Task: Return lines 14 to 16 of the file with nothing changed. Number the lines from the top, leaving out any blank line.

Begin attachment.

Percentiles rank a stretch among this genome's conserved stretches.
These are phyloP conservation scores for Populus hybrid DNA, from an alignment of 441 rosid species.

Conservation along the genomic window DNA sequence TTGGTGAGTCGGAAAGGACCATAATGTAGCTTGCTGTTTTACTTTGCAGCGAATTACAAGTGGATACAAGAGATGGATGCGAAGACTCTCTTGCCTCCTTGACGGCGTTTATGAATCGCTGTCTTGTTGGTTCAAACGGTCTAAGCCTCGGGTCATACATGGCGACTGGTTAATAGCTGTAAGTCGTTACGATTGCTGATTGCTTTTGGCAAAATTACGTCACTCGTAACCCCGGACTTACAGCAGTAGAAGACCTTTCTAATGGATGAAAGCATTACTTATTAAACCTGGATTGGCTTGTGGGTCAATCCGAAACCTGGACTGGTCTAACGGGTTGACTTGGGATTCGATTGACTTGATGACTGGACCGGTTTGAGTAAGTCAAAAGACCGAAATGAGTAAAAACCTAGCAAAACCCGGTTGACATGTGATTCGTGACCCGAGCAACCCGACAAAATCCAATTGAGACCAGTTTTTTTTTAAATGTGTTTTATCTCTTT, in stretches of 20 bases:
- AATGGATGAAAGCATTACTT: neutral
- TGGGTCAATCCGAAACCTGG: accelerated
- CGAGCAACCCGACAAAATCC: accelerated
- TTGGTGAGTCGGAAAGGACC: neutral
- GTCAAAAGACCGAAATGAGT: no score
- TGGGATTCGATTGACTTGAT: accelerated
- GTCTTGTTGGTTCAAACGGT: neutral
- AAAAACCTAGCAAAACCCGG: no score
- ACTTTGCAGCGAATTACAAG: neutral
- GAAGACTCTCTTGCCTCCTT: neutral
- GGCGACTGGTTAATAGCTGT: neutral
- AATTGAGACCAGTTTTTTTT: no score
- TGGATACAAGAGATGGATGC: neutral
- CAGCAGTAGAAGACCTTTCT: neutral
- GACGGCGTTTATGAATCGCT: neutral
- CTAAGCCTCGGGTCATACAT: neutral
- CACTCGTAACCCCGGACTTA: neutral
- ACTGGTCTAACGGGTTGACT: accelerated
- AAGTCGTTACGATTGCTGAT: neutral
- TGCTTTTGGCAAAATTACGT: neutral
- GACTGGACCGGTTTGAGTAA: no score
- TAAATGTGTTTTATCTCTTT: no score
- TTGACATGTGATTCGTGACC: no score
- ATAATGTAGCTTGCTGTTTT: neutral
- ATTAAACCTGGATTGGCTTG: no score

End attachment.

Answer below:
- GGCGACTGGTTAATAGCTGT: neutral
- AATTGAGACCAGTTTTTTTT: no score
- TGGATACAAGAGATGGATGC: neutral